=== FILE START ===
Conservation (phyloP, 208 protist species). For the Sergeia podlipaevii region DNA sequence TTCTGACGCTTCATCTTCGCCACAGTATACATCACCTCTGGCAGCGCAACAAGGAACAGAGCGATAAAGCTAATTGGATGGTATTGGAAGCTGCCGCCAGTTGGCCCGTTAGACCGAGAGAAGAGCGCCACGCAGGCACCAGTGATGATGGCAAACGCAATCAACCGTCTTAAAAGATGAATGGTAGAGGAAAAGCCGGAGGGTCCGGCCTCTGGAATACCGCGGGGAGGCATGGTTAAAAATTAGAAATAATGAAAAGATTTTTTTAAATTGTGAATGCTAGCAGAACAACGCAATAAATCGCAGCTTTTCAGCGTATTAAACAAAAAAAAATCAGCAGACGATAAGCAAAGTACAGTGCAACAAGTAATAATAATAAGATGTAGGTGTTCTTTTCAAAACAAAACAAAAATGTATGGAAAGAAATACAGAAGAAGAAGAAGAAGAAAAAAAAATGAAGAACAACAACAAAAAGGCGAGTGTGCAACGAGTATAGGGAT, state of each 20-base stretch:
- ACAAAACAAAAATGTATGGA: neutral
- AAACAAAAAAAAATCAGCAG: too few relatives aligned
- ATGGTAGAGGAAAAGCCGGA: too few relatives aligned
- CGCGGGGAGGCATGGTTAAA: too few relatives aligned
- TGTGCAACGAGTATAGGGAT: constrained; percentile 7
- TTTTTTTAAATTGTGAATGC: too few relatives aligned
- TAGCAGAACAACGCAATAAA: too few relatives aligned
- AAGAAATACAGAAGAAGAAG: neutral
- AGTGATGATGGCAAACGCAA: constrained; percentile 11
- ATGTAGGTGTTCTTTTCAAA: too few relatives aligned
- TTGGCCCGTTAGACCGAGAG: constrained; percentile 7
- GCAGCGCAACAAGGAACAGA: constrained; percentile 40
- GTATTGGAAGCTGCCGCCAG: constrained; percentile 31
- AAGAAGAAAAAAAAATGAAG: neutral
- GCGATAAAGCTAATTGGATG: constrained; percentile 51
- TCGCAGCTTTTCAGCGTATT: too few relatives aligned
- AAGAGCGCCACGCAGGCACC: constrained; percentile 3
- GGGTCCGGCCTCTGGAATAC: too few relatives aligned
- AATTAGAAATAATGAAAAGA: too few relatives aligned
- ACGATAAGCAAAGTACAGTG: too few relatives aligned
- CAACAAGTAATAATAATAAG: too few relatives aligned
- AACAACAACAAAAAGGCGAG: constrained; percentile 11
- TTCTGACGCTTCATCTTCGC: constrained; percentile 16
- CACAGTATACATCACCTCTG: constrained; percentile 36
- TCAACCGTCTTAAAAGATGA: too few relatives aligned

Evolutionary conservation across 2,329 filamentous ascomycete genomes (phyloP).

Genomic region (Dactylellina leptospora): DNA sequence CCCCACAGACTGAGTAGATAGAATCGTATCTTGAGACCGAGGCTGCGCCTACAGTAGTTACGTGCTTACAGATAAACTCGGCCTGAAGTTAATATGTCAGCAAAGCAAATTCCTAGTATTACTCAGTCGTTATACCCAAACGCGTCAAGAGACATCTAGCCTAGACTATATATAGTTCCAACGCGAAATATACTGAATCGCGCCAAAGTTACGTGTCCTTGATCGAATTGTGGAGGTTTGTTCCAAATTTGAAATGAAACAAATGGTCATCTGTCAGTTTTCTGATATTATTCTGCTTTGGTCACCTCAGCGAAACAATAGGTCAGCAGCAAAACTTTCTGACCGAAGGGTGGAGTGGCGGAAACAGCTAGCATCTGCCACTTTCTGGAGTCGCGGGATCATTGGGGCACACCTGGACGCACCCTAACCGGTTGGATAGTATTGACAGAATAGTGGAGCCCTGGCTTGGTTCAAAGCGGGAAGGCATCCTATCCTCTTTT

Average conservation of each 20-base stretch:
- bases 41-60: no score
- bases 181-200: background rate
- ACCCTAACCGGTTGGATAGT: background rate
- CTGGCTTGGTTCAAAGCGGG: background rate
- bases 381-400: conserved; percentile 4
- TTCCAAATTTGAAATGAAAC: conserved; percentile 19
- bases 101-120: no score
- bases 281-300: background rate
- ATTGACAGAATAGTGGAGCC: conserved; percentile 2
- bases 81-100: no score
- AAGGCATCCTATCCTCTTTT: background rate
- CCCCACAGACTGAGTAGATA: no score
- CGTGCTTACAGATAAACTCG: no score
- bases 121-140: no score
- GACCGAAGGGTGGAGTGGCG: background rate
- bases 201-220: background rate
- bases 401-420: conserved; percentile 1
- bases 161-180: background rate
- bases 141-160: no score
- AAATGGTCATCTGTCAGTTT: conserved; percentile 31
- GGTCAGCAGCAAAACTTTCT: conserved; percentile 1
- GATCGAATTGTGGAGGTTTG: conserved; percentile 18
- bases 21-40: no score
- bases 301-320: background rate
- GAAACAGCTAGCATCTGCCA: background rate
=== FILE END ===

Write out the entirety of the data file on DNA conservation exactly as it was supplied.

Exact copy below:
Conservation (phyloP, 208 protist species). For the Sergeia podlipaevii region DNA sequence TTCTGACGCTTCATCTTCGCCACAGTATACATCACCTCTGGCAGCGCAACAAGGAACAGAGCGATAAAGCTAATTGGATGGTATTGGAAGCTGCCGCCAGTTGGCCCGTTAGACCGAGAGAAGAGCGCCACGCAGGCACCAGTGATGATGGCAAACGCAATCAACCGTCTTAAAAGATGAATGGTAGAGGAAAAGCCGGAGGGTCCGGCCTCTGGAATACCGCGGGGAGGCATGGTTAAAAATTAGAAATAATGAAAAGATTTTTTTAAATTGTGAATGCTAGCAGAACAACGCAATAAATCGCAGCTTTTCAGCGTATTAAACAAAAAAAAATCAGCAGACGATAAGCAAAGTACAGTGCAACAAGTAATAATAATAAGATGTAGGTGTTCTTTTCAAAACAAAACAAAAATGTATGGAAAGAAATACAGAAGAAGAAGAAGAAGAAAAAAAAATGAAGAACAACAACAAAAAGGCGAGTGTGCAACGAGTATAGGGAT, state of each 20-base stretch:
- ACAAAACAAAAATGTATGGA: neutral
- AAACAAAAAAAAATCAGCAG: too few relatives aligned
- ATGGTAGAGGAAAAGCCGGA: too few relatives aligned
- CGCGGGGAGGCATGGTTAAA: too few relatives aligned
- TGTGCAACGAGTATAGGGAT: constrained; percentile 7
- TTTTTTTAAATTGTGAATGC: too few relatives aligned
- TAGCAGAACAACGCAATAAA: too few relatives aligned
- AAGAAATACAGAAGAAGAAG: neutral
- AGTGATGATGGCAAACGCAA: constrained; percentile 11
- ATGTAGGTGTTCTTTTCAAA: too few relatives aligned
- TTGGCCCGTTAGACCGAGAG: constrained; percentile 7
- GCAGCGCAACAAGGAACAGA: constrained; percentile 40
- GTATTGGAAGCTGCCGCCAG: constrained; percentile 31
- AAGAAGAAAAAAAAATGAAG: neutral
- GCGATAAAGCTAATTGGATG: constrained; percentile 51
- TCGCAGCTTTTCAGCGTATT: too few relatives aligned
- AAGAGCGCCACGCAGGCACC: constrained; percentile 3
- GGGTCCGGCCTCTGGAATAC: too few relatives aligned
- AATTAGAAATAATGAAAAGA: too few relatives aligned
- ACGATAAGCAAAGTACAGTG: too few relatives aligned
- CAACAAGTAATAATAATAAG: too few relatives aligned
- AACAACAACAAAAAGGCGAG: constrained; percentile 11
- TTCTGACGCTTCATCTTCGC: constrained; percentile 16
- CACAGTATACATCACCTCTG: constrained; percentile 36
- TCAACCGTCTTAAAAGATGA: too few relatives aligned

Evolutionary conservation across 2,329 filamentous ascomycete genomes (phyloP).

Genomic region (Dactylellina leptospora): DNA sequence CCCCACAGACTGAGTAGATAGAATCGTATCTTGAGACCGAGGCTGCGCCTACAGTAGTTACGTGCTTACAGATAAACTCGGCCTGAAGTTAATATGTCAGCAAAGCAAATTCCTAGTATTACTCAGTCGTTATACCCAAACGCGTCAAGAGACATCTAGCCTAGACTATATATAGTTCCAACGCGAAATATACTGAATCGCGCCAAAGTTACGTGTCCTTGATCGAATTGTGGAGGTTTGTTCCAAATTTGAAATGAAACAAATGGTCATCTGTCAGTTTTCTGATATTATTCTGCTTTGGTCACCTCAGCGAAACAATAGGTCAGCAGCAAAACTTTCTGACCGAAGGGTGGAGTGGCGGAAACAGCTAGCATCTGCCACTTTCTGGAGTCGCGGGATCATTGGGGCACACCTGGACGCACCCTAACCGGTTGGATAGTATTGACAGAATAGTGGAGCCCTGGCTTGGTTCAAAGCGGGAAGGCATCCTATCCTCTTTT

Average conservation of each 20-base stretch:
- bases 41-60: no score
- bases 181-200: background rate
- ACCCTAACCGGTTGGATAGT: background rate
- CTGGCTTGGTTCAAAGCGGG: background rate
- bases 381-400: conserved; percentile 4
- TTCCAAATTTGAAATGAAAC: conserved; percentile 19
- bases 101-120: no score
- bases 281-300: background rate
- ATTGACAGAATAGTGGAGCC: conserved; percentile 2
- bases 81-100: no score
- AAGGCATCCTATCCTCTTTT: background rate
- CCCCACAGACTGAGTAGATA: no score
- CGTGCTTACAGATAAACTCG: no score
- bases 121-140: no score
- GACCGAAGGGTGGAGTGGCG: background rate
- bases 201-220: background rate
- bases 401-420: conserved; percentile 1
- bases 161-180: background rate
- bases 141-160: no score
- AAATGGTCATCTGTCAGTTT: conserved; percentile 31
- GGTCAGCAGCAAAACTTTCT: conserved; percentile 1
- GATCGAATTGTGGAGGTTTG: conserved; percentile 18
- bases 21-40: no score
- bases 301-320: background rate
- GAAACAGCTAGCATCTGCCA: background rate